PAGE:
Oil prices posted their biggest one-day drop in nearly two years Tuesday as the International Energy Agency (IEA), the energy watchdog of the industrialised countries, again lowered its global demand forecast, to the lowest level in 5 years.
US crude fell 4.5% to $81.84 a barrel on the New York Mercantile Exchange, down 20% since the start of June and the lowest closing price since June 2012 while Brent, the global oil benchmark, dropped 4.3% to $85.04 a barrel on Tuesday, a nearly four-year low. It was Brent’s largest one-day percentage decline since September 2011.
Saudi Arabia is seeking to maintain market share despite falling prices.
The IEA Oil Market Report (OMR) for October reduced its forecast of global oil demand for 2014 by 0.2m barrels per day (mb/d) from the previous month, to 92.4 mb/d, on lower expectations of economic growth and the weak recent trend. Annual demand growth for 2014 is now projected at 0.7 mb/d, rising tentatively to 1.1 mb/d in 2015 as the macroeconomic backdrop improves.
OPEC crude oil output surged to a 13-month high in September, the monthly report informed subscribers, led by Libya’s continued recovery and higher Iraqi flows. Production rose 415,000 barrels per day (415 kb/d) from August to 30.66 mb/d. A weaker demand outlook cut the “call on OPEC crude and stock change” by 200 kb/d for 2015 to 29.3 mb/d. The “call” declines seasonally by 1.5 mb/d from the fourth quarter of this year to the first quarter of 2015.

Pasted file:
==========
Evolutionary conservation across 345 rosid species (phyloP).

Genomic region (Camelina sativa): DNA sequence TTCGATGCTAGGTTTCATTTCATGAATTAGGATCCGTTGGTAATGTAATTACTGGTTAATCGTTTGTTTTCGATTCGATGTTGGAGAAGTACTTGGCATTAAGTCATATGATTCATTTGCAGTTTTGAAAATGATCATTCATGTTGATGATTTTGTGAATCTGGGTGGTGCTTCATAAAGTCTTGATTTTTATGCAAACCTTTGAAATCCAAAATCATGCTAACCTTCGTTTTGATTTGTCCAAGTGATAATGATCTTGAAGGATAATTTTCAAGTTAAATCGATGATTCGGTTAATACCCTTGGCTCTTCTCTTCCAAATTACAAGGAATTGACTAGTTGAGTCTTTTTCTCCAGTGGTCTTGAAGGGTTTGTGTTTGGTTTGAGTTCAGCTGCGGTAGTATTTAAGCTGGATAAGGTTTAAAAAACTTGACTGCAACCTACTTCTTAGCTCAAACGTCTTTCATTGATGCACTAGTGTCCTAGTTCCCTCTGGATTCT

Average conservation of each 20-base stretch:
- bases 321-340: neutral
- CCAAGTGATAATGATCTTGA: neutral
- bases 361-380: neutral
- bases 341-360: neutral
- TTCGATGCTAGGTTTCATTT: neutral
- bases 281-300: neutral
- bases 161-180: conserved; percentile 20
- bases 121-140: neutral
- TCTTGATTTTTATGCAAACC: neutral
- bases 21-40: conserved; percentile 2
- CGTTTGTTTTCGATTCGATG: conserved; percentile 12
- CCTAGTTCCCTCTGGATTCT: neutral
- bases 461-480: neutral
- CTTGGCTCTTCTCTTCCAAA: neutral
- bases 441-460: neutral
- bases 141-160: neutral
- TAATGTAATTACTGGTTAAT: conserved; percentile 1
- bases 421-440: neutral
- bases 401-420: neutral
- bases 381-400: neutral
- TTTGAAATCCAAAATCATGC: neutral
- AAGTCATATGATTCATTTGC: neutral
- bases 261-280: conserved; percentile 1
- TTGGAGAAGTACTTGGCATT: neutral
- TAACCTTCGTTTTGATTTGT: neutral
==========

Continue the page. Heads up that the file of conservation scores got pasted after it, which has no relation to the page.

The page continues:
The higher output from OPEC as well as from non-OPEC producers lifted global supply by almost 910 kb/d in September to 93.8 mb/d. Compared with a year earlier, total supply stood 2.8 mb/d higher, as OPEC supply swung back to growth and amplified robust non-OPEC supply gains of 2.1 mb/d. Non-OPEC supply growth is expected to average 1.3 mb/d in 2015.
Global refinery crude demand hit new highs in August, near 79 mb/d, with OECD runs leading the uptick. The onset of seasonal plant maintenance sees runs fall through October, taking global crude runs to 77.5 mb/d this quarter from 78.1 mb/d in the third quarter, with year-on-year growth rising over the same period to 1.4 mb/d from 0.9 mb/d.
OECD commercial total oil inventories in September built by 37.7 mb over August, to 2 698 mb, narrowing the five-year average deficit to 38.1 mb, from 67.1 mb one month earlier. Preliminary data indicate that inventories rose counter‐seasonally by 14.0 mb over September, led by a steep 11.7 mb build in middle distillates.
Highlights of the latest OMR
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